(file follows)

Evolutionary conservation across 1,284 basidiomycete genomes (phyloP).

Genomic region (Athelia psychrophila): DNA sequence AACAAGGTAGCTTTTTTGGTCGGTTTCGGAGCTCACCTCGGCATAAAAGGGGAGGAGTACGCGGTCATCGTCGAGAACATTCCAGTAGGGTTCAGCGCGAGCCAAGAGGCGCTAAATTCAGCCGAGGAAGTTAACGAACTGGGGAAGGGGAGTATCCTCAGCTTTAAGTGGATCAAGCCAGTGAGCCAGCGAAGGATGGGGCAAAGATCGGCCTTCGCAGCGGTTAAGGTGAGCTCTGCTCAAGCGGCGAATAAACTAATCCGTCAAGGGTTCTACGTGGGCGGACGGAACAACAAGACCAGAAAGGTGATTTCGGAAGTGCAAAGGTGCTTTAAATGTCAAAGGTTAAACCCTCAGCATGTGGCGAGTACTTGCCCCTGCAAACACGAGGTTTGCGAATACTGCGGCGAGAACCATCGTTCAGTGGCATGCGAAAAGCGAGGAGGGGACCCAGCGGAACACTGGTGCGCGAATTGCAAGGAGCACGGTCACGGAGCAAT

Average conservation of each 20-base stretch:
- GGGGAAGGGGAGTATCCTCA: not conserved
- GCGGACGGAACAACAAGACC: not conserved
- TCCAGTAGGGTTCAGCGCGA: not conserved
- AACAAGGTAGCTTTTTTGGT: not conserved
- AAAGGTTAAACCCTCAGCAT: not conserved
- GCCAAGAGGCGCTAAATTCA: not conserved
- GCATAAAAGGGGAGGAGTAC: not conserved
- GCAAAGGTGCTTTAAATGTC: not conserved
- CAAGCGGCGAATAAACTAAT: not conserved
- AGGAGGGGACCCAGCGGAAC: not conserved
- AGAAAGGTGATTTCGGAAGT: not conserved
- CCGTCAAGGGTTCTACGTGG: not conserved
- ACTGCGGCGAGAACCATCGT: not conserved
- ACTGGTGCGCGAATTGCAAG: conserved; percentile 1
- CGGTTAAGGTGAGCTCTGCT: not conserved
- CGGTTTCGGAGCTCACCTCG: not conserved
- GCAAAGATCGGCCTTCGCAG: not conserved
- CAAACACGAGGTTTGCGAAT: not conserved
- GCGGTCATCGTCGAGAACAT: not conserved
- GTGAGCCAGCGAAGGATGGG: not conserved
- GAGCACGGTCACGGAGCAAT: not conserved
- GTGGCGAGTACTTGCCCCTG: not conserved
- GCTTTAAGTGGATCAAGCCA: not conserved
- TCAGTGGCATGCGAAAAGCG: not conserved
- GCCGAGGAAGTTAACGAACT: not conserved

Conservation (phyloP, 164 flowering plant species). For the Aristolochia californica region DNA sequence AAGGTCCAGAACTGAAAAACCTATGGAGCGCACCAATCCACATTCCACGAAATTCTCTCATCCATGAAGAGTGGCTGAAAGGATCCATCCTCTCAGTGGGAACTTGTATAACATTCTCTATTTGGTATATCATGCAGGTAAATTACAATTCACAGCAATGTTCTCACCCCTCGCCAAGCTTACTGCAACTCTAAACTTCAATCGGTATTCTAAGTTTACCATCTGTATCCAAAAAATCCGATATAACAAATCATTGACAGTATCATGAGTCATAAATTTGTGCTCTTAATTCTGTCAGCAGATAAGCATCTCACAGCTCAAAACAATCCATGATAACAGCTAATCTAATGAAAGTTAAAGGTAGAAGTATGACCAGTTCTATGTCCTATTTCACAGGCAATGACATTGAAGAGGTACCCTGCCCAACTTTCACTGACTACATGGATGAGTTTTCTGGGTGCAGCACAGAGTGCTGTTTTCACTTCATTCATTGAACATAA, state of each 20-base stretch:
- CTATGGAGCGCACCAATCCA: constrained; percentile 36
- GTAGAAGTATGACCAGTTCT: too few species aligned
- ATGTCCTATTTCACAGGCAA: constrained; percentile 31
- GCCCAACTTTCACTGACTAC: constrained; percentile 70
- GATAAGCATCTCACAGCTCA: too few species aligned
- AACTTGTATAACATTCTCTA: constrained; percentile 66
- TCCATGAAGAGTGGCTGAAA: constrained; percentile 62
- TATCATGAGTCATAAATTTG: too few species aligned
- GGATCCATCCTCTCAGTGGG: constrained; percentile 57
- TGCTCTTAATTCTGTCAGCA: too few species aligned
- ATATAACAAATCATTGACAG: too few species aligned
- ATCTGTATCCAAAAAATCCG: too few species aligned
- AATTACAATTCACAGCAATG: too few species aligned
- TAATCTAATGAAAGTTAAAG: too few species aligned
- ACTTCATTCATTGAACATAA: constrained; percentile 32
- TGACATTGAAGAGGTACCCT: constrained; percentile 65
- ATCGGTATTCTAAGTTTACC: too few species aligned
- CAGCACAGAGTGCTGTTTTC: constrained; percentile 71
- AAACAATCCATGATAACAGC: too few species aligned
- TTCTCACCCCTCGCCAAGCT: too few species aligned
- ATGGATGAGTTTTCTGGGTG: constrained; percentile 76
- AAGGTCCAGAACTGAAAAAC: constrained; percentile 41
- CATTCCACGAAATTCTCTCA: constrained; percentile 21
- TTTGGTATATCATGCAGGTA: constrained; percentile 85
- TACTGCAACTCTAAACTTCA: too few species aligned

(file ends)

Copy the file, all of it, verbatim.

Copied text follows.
Evolutionary conservation across 1,284 basidiomycete genomes (phyloP).

Genomic region (Athelia psychrophila): DNA sequence AACAAGGTAGCTTTTTTGGTCGGTTTCGGAGCTCACCTCGGCATAAAAGGGGAGGAGTACGCGGTCATCGTCGAGAACATTCCAGTAGGGTTCAGCGCGAGCCAAGAGGCGCTAAATTCAGCCGAGGAAGTTAACGAACTGGGGAAGGGGAGTATCCTCAGCTTTAAGTGGATCAAGCCAGTGAGCCAGCGAAGGATGGGGCAAAGATCGGCCTTCGCAGCGGTTAAGGTGAGCTCTGCTCAAGCGGCGAATAAACTAATCCGTCAAGGGTTCTACGTGGGCGGACGGAACAACAAGACCAGAAAGGTGATTTCGGAAGTGCAAAGGTGCTTTAAATGTCAAAGGTTAAACCCTCAGCATGTGGCGAGTACTTGCCCCTGCAAACACGAGGTTTGCGAATACTGCGGCGAGAACCATCGTTCAGTGGCATGCGAAAAGCGAGGAGGGGACCCAGCGGAACACTGGTGCGCGAATTGCAAGGAGCACGGTCACGGAGCAAT

Average conservation of each 20-base stretch:
- GGGGAAGGGGAGTATCCTCA: not conserved
- GCGGACGGAACAACAAGACC: not conserved
- TCCAGTAGGGTTCAGCGCGA: not conserved
- AACAAGGTAGCTTTTTTGGT: not conserved
- AAAGGTTAAACCCTCAGCAT: not conserved
- GCCAAGAGGCGCTAAATTCA: not conserved
- GCATAAAAGGGGAGGAGTAC: not conserved
- GCAAAGGTGCTTTAAATGTC: not conserved
- CAAGCGGCGAATAAACTAAT: not conserved
- AGGAGGGGACCCAGCGGAAC: not conserved
- AGAAAGGTGATTTCGGAAGT: not conserved
- CCGTCAAGGGTTCTACGTGG: not conserved
- ACTGCGGCGAGAACCATCGT: not conserved
- ACTGGTGCGCGAATTGCAAG: conserved; percentile 1
- CGGTTAAGGTGAGCTCTGCT: not conserved
- CGGTTTCGGAGCTCACCTCG: not conserved
- GCAAAGATCGGCCTTCGCAG: not conserved
- CAAACACGAGGTTTGCGAAT: not conserved
- GCGGTCATCGTCGAGAACAT: not conserved
- GTGAGCCAGCGAAGGATGGG: not conserved
- GAGCACGGTCACGGAGCAAT: not conserved
- GTGGCGAGTACTTGCCCCTG: not conserved
- GCTTTAAGTGGATCAAGCCA: not conserved
- TCAGTGGCATGCGAAAAGCG: not conserved
- GCCGAGGAAGTTAACGAACT: not conserved

Conservation (phyloP, 164 flowering plant species). For the Aristolochia californica region DNA sequence AAGGTCCAGAACTGAAAAACCTATGGAGCGCACCAATCCACATTCCACGAAATTCTCTCATCCATGAAGAGTGGCTGAAAGGATCCATCCTCTCAGTGGGAACTTGTATAACATTCTCTATTTGGTATATCATGCAGGTAAATTACAATTCACAGCAATGTTCTCACCCCTCGCCAAGCTTACTGCAACTCTAAACTTCAATCGGTATTCTAAGTTTACCATCTGTATCCAAAAAATCCGATATAACAAATCATTGACAGTATCATGAGTCATAAATTTGTGCTCTTAATTCTGTCAGCAGATAAGCATCTCACAGCTCAAAACAATCCATGATAACAGCTAATCTAATGAAAGTTAAAGGTAGAAGTATGACCAGTTCTATGTCCTATTTCACAGGCAATGACATTGAAGAGGTACCCTGCCCAACTTTCACTGACTACATGGATGAGTTTTCTGGGTGCAGCACAGAGTGCTGTTTTCACTTCATTCATTGAACATAA, state of each 20-base stretch:
- CTATGGAGCGCACCAATCCA: constrained; percentile 36
- GTAGAAGTATGACCAGTTCT: too few species aligned
- ATGTCCTATTTCACAGGCAA: constrained; percentile 31
- GCCCAACTTTCACTGACTAC: constrained; percentile 70
- GATAAGCATCTCACAGCTCA: too few species aligned
- AACTTGTATAACATTCTCTA: constrained; percentile 66
- TCCATGAAGAGTGGCTGAAA: constrained; percentile 62
- TATCATGAGTCATAAATTTG: too few species aligned
- GGATCCATCCTCTCAGTGGG: constrained; percentile 57
- TGCTCTTAATTCTGTCAGCA: too few species aligned
- ATATAACAAATCATTGACAG: too few species aligned
- ATCTGTATCCAAAAAATCCG: too few species aligned
- AATTACAATTCACAGCAATG: too few species aligned
- TAATCTAATGAAAGTTAAAG: too few species aligned
- ACTTCATTCATTGAACATAA: constrained; percentile 32
- TGACATTGAAGAGGTACCCT: constrained; percentile 65
- ATCGGTATTCTAAGTTTACC: too few species aligned
- CAGCACAGAGTGCTGTTTTC: constrained; percentile 71
- AAACAATCCATGATAACAGC: too few species aligned
- TTCTCACCCCTCGCCAAGCT: too few species aligned
- ATGGATGAGTTTTCTGGGTG: constrained; percentile 76
- AAGGTCCAGAACTGAAAAAC: constrained; percentile 41
- CATTCCACGAAATTCTCTCA: constrained; percentile 21
- TTTGGTATATCATGCAGGTA: constrained; percentile 85
- TACTGCAACTCTAAACTTCA: too few species aligned